Michigan lawyer explains how workers’ comp can pay for emergency room visits and what to do if bills do not get paid.
Many of our clients are seen at the emergency room immediately following a workplace accident. It is up to the employer to choose the medical provider during the first 28 days and it is only natural for the local ER to be selected. It is also possible that an industrial clinic will be chosen as these facilities specialize in treating injured workers. Many of our clients ask “does workers’ comp pay for emergency room visits in Michigan?” The answer is ‘yes’ and here are some things to know.
Workers’ comp is supposed to pay all reasonable and necessary medical bills including emergency room visits. There are no deductibles or copayments owed. The amount paid is controlled by a state-wide fee schedule and a patient cannot be charged any extra. It does not matter who was at fault just that it occurred in the course and scope of employment. All the employee must do is give notice of injury and request medical treatment.
It is the responsibility of the employer to make a workers’ comp claim with the insurance company. Sometimes this does not happen because the employer is trying to save money. They will lie about not having workers’ comp insurance because they don’t want insurance premiums going up.
Our experience also shows that employers don’t want to make a workers’ comp claim because they are afraid of getting caught violating safety rules. Promises from the employer to pay medical bills under the table are rarely kept. Never lie to a doctor about how the injury happened because this will jeopardize payment of future workers’ comp benefits. If an employer refuses to file a claim, an Employee’s Report of Claim (WC-117) can be filed with the State of Michigan and the responsible insurance company will be automatically notified.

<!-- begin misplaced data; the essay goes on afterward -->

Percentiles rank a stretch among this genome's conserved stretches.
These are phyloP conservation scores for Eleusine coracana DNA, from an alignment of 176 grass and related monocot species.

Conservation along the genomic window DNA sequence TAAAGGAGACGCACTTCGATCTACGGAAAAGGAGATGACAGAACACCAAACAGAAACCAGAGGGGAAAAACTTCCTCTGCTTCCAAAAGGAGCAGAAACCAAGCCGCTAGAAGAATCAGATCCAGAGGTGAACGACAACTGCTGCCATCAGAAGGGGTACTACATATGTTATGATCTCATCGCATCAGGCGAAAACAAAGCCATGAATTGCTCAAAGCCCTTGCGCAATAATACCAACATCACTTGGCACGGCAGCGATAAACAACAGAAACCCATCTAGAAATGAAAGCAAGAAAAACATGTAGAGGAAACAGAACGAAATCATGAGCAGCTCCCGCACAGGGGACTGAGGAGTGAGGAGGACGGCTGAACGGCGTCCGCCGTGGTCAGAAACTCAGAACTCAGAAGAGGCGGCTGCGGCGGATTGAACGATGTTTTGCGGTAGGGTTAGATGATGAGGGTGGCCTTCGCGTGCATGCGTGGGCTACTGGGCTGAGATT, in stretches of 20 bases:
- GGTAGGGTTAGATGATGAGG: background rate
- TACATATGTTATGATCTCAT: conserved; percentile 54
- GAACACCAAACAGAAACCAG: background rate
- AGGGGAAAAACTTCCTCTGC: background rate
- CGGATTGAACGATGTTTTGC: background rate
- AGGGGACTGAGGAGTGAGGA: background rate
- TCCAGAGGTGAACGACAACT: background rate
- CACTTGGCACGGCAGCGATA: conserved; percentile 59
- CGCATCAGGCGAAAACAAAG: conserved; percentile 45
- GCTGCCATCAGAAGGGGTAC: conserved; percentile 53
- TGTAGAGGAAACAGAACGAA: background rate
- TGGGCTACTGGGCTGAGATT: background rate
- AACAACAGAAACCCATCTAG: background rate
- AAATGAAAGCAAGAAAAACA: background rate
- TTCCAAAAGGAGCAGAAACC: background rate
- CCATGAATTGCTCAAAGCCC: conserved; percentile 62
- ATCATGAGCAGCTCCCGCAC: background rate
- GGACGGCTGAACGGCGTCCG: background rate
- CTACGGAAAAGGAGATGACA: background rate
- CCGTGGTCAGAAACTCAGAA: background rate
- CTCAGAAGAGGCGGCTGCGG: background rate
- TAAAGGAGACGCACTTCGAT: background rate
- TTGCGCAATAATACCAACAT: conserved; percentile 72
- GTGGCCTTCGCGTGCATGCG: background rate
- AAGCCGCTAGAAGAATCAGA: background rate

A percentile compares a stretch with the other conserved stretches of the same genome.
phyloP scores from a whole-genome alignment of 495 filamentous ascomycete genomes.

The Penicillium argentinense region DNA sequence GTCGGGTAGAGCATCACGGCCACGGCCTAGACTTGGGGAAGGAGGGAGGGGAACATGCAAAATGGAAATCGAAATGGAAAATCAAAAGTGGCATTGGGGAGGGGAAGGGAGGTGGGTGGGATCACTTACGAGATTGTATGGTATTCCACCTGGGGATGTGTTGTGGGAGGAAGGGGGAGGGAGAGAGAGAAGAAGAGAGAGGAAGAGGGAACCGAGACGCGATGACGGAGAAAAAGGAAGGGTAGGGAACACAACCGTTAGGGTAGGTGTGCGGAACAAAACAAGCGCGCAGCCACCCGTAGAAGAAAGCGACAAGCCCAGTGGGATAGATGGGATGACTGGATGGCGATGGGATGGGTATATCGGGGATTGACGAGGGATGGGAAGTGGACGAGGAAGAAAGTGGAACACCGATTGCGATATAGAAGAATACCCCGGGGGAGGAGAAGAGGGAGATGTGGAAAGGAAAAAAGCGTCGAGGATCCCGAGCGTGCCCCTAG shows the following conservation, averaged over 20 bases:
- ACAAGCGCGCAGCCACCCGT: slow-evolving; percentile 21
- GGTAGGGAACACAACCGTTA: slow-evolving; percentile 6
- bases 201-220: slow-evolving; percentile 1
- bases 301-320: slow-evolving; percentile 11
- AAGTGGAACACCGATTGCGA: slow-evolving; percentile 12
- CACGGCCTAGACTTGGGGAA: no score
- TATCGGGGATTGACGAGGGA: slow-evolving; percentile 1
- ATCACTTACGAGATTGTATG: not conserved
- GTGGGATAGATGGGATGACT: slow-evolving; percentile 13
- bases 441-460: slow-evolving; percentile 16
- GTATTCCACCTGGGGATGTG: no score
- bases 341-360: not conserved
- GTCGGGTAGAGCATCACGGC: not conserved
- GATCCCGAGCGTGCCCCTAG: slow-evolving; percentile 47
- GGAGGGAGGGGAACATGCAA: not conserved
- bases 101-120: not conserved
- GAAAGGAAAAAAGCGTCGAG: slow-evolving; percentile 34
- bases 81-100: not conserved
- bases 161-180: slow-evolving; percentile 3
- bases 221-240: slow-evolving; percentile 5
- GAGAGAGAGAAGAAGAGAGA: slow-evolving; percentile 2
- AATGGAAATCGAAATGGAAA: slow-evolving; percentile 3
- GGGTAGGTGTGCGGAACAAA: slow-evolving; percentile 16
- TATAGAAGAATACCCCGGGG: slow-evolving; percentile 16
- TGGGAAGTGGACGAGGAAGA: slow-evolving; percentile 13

Send a certified letter to the insurance company
Does workers’ comp pay for emergency room visits? Yes, but medical bills sometimes fall through the cracks. Insurance companies hate paying extra money so a certified letter asking for penalties usually gets their attention. Make sure to send a copy of the unpaid emergency room bill by certified mail return receipt requested so there is proof. Penalties can be sought if not paid within 30 days of notice of nonpayment. Employees can get up to $50.00 per day (or the amount of the bill if it is less) for a maximum of $1,500.00. There are no penalties if the claim has been disputed.
Does workers’ comp pay for emergency room visits if a claim has been disputed?
No, workers’ comp doesn’t pay for emergency room visits if a claim has been disputed. Unfortunately, it is not cost effective to file a lawsuit over a small unpaid medical bill. Sometimes the path of least resistance is a better option when this happens. Health insurance will cover a disputed medical bill in this situation. Reimbursement is usually required if money is ever recovered from workers’ comp.
File an Application for Mediation or Hearing
Does workers’ comp pay for emergency room visits? Yes, but sometimes a formal hearing is required. The employee can file an Application for Mediation or Hearing (WC-104A) and challenge nonpayment of an emergency room bill. These cases are typically scheduled for a telephone mediation and a representative from the State of Michigan will attempt to resolve the conflict. If it cannot be resolved, the matter will be placed on a pre-trial docket with a magistrate. Never attempt to proceed at the magistrate level without consulting a lawyer. Do not expect a magistrate to order payment of the emergency room bill using common sense. Just because an employee is right does not mean that he or she will win at trial. Specific procedures and the rules of evidence must be followed.
Michigan Workers’ Comp Lawyers never charges a fee to evaluate a potential case. Our law firm has represented injured and disabled workers exclusively for more than 35 years. Call (844) 316-8033 for a free consultation today.